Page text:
One of the better observations Jonah Goldberg makes in Liberal Fascism is that centrist policies are often sold, not on the basis of taking a bit of good from each of the opposing policies, but by revealing that there is no actual conflict between them. We need not choose between guns and butter, or between economic growth and saving the environment; we may have both. We make our choice by not needing to choose at all.
In a recent column, Goldberg brings up this point in regards to Obama's health care bill:
We can give 32 million more people coverage, without preconditions, and save money. It’s already clear that this have-your-cake-and-eat-it-too pitch was bogus; big corporations are announcing that Obamacare will either cost them millions (if not billions) or force them to drop coverage.
This is a valid criticism. There is absolutely no way that costs can be reduced by circumventing what little remains of the free market in the health care industry. Whenever costs are borne by others, we provide a disincentive for consumers to minimize their usage of the good or service. This naturally pushes costs sharply upwards. The end result will not be death panels, but some form of rationing is, in the long run, inevitable.
But while Goldberg is right about health care, he ought to apply his criticism to the American democratic system as a whole, or at least to the two parties that run it. For the Republicans, too, used the have-your-cake-and-eat-it-too pitch during the run up to the war in Iraq. The war would not prove costly, as Iraqi oil could defray war expenses.
The Iraq war was immoral and stupid, but it also served to demonstrate the extent to which Republicans, the ostensible party of restraint, hadn't the slightest inclination to provide responsible government. Rather than insist that the American people finance the war, Bush exacerbated the situation by cutting taxes. This was just as reckless and foolhardy as Obama's similar lack of fiscal restraint which conservatives now decry.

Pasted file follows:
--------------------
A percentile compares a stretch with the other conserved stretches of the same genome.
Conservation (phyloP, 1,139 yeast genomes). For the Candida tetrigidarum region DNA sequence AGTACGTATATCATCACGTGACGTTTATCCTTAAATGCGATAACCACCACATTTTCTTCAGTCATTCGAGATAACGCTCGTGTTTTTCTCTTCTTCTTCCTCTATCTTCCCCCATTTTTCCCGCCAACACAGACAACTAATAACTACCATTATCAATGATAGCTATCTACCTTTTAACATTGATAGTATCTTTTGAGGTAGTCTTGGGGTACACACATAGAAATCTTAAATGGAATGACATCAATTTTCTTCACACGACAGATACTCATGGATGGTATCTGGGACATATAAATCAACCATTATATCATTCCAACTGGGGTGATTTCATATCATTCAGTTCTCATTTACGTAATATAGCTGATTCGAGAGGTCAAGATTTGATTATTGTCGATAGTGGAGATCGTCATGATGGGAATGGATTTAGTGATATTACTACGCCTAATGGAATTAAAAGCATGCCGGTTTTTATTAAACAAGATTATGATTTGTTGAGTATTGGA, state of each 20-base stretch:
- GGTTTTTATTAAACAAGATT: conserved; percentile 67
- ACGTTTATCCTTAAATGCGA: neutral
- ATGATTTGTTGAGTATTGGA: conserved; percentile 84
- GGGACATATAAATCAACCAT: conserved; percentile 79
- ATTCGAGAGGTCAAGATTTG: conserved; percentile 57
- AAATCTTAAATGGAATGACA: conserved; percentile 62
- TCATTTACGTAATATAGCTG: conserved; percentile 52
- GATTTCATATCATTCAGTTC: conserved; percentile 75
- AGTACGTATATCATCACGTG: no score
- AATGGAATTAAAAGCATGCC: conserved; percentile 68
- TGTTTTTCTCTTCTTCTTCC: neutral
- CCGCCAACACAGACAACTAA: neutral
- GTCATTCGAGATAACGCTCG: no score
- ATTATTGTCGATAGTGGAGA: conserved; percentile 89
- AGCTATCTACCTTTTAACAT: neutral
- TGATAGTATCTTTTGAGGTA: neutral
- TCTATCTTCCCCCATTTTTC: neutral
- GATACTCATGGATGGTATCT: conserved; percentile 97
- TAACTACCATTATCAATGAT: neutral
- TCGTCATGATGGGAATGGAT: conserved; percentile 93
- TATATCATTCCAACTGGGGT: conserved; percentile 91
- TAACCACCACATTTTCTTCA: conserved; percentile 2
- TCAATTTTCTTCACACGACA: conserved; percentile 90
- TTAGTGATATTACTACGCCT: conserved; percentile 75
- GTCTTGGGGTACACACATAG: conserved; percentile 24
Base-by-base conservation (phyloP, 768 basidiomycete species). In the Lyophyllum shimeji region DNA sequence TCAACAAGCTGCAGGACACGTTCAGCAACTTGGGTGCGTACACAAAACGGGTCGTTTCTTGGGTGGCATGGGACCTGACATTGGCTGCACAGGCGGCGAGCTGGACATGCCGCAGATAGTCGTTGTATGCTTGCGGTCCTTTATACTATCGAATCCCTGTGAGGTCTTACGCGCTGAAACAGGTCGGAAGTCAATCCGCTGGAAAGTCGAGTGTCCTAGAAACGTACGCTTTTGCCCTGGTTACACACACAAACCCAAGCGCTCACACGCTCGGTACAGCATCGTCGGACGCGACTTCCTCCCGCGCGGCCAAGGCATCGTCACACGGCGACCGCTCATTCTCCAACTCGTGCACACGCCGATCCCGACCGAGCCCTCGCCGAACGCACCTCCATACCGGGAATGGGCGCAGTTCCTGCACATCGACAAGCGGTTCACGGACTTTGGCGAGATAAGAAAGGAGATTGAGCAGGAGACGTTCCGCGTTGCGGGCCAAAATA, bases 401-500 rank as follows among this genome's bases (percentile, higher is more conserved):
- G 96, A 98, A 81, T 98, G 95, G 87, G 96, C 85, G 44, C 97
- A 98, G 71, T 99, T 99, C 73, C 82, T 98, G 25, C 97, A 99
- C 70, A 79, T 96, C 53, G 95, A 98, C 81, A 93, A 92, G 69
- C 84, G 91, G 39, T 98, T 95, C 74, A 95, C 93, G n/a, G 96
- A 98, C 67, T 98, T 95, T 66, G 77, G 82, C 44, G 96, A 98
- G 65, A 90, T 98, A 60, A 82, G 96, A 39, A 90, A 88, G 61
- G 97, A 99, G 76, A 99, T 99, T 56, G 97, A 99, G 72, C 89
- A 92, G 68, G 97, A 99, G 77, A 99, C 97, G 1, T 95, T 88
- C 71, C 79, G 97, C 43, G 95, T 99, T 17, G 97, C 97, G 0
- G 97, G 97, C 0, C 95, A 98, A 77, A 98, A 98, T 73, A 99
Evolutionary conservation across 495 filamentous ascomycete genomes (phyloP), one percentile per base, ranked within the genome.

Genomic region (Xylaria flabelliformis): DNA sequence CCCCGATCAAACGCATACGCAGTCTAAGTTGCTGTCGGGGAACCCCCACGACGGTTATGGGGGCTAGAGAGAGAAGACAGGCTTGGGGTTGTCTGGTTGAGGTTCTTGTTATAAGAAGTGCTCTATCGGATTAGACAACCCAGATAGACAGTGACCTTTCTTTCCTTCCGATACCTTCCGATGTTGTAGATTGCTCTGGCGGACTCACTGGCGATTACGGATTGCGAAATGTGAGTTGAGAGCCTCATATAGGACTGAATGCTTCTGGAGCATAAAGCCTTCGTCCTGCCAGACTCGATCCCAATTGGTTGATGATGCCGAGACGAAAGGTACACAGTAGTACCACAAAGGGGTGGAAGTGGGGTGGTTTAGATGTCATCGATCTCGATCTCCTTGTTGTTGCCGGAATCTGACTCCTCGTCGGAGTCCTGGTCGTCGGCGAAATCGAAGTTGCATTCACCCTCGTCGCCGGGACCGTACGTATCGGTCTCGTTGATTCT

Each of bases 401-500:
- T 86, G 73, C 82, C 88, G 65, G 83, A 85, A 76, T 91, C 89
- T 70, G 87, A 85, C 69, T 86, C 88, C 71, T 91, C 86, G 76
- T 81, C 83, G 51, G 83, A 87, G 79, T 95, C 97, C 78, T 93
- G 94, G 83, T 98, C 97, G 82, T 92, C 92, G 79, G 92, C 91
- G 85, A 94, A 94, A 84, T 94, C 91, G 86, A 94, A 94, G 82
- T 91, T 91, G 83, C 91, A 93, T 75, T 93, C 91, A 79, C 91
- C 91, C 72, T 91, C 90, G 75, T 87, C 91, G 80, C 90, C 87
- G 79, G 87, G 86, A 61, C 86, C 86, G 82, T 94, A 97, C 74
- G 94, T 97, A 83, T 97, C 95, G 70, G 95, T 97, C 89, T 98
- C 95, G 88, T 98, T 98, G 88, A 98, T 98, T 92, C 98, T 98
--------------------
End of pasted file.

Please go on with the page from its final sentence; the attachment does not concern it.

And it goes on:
The fundamental problem which confronts our country is our massive debt. We continue to spend more money than we save; with the cost of entitlements rising, with no meaningful cuts to any government programs, and with tax revenues plummeting in a wobbly economy, the crisis threatens to become acute in short order.
But politicians of both parties continue to believe that there is no debt crisis. We can borrow as much as we like, and continue to spend on whatever we feel is desirable. This fallacy will be laid to rest when foreigners cease buying our debt, and we are forced, at last, to make a decision. Do we monetize the debt, and risk destruction of the currency through inflation? Or do we take our medicine and deal with a deflationary depression?
No inclinations can be discerned from the present government, which, like those before it, is content to let the problem build up for another administration to handle. So we wait.